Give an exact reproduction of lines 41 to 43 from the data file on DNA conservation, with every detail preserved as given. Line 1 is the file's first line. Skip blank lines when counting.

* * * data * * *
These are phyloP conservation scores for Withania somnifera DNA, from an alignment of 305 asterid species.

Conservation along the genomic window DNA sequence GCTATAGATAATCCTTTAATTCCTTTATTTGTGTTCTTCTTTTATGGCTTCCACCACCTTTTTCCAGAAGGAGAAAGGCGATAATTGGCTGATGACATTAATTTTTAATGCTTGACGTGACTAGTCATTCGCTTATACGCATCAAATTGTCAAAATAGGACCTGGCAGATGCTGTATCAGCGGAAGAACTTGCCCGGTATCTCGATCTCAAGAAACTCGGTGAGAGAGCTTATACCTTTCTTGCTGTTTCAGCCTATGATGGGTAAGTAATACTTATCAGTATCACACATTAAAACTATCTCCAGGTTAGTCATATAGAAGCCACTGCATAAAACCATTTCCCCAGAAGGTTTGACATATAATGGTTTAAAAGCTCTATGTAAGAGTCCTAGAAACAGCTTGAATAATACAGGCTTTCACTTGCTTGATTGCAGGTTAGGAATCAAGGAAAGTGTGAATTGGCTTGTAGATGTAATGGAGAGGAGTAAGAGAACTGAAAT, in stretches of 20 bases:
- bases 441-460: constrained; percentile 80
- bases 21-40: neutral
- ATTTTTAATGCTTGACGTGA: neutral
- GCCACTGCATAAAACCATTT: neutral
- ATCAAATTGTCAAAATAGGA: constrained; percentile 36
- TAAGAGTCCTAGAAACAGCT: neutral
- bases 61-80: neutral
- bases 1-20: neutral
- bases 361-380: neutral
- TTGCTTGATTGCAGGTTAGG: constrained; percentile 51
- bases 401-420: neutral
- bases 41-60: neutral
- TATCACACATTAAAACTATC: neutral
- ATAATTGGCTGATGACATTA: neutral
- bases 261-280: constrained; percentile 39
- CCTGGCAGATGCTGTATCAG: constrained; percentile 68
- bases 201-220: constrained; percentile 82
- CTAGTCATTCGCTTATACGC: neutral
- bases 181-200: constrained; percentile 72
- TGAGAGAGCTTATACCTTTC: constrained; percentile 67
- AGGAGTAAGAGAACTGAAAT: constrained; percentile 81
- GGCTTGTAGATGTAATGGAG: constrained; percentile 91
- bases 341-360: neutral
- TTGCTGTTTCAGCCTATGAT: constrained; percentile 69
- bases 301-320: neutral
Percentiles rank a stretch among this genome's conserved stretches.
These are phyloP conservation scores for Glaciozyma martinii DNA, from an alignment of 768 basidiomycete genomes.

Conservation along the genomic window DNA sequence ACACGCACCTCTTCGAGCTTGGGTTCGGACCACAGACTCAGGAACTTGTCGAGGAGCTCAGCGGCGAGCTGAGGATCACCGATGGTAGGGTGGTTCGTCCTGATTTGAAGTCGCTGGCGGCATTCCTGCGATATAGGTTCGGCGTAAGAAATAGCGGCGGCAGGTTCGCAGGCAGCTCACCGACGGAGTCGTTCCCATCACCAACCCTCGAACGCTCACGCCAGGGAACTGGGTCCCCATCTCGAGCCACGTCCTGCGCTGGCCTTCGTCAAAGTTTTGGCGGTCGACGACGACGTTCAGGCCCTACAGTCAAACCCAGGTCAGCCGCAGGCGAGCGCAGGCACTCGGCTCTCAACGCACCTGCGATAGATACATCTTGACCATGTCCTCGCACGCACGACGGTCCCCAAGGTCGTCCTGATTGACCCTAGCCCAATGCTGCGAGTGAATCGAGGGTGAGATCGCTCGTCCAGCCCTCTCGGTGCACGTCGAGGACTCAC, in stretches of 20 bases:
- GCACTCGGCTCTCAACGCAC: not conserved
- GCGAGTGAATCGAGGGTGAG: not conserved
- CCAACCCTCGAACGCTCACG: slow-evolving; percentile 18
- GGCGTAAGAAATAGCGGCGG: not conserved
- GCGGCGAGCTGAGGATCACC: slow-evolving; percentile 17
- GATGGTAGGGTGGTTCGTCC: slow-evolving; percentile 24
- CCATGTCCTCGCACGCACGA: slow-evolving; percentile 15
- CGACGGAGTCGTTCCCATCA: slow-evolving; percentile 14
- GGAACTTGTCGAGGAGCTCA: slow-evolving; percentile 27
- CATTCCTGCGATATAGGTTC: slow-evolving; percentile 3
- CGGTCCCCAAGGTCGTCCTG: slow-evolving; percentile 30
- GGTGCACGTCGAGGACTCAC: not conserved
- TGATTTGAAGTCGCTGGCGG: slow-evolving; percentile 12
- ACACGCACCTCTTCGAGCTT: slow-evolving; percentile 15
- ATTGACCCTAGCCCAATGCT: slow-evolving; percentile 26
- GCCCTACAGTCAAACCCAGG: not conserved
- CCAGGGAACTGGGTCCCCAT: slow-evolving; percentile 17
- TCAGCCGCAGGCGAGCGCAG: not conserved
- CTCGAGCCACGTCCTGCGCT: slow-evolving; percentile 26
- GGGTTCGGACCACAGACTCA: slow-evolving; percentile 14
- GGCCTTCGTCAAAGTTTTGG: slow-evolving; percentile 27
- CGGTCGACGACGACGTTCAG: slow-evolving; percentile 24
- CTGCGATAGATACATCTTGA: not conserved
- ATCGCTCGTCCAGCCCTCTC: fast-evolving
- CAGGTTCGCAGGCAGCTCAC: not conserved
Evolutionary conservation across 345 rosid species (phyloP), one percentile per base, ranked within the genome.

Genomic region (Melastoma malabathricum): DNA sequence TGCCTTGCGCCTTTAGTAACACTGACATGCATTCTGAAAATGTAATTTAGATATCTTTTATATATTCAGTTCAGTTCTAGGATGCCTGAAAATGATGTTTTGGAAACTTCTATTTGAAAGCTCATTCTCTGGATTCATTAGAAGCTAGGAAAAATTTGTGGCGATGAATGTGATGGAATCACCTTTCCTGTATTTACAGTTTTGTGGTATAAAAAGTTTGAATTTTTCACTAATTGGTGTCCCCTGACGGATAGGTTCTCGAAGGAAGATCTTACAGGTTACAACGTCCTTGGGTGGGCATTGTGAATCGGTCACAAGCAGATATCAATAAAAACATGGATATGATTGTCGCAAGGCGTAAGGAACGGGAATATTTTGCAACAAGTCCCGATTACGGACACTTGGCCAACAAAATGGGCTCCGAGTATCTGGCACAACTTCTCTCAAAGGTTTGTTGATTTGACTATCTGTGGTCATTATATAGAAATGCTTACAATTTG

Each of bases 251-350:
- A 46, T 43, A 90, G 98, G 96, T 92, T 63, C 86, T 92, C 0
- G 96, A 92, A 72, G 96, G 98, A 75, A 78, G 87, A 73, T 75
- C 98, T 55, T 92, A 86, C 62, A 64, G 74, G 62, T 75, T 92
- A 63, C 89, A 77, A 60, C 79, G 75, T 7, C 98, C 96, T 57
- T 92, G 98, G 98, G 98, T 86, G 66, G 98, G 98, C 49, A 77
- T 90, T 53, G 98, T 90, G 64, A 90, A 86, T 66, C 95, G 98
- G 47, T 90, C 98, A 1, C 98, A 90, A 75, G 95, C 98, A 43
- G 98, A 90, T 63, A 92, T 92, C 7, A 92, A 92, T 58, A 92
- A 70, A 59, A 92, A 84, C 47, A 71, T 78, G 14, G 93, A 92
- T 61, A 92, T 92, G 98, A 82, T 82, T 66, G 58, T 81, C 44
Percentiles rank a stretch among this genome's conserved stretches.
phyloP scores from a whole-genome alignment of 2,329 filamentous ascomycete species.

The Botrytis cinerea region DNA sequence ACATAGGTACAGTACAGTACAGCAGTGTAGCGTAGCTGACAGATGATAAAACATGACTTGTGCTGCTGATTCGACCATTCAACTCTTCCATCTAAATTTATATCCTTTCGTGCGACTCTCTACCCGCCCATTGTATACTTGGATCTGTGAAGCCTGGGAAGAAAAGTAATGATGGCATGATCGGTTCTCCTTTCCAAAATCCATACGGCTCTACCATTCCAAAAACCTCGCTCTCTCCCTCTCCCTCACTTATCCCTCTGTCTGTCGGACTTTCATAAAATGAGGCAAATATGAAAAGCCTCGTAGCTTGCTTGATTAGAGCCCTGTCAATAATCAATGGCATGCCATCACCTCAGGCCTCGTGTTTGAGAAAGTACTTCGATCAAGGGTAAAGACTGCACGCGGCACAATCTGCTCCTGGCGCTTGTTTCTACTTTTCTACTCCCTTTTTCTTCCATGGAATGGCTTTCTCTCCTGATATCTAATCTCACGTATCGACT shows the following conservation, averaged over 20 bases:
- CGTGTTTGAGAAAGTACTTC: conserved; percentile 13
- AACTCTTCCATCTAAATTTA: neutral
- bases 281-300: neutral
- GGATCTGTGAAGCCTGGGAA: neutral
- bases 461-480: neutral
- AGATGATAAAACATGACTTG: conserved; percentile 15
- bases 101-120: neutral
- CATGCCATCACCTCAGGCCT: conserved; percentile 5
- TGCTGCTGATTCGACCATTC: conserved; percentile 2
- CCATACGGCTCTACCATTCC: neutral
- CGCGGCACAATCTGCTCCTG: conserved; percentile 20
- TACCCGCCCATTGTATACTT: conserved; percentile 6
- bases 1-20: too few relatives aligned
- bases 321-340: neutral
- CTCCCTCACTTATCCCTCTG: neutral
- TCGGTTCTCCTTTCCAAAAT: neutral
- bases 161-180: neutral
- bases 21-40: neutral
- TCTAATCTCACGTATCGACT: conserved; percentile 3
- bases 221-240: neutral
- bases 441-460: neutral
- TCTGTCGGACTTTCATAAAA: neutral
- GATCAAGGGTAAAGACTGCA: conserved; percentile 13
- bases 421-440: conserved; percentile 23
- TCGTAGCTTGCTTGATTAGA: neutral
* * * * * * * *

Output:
- CGGTCCCCAAGGTCGTCCTG: slow-evolving; percentile 30
- GGTGCACGTCGAGGACTCAC: not conserved
- TGATTTGAAGTCGCTGGCGG: slow-evolving; percentile 12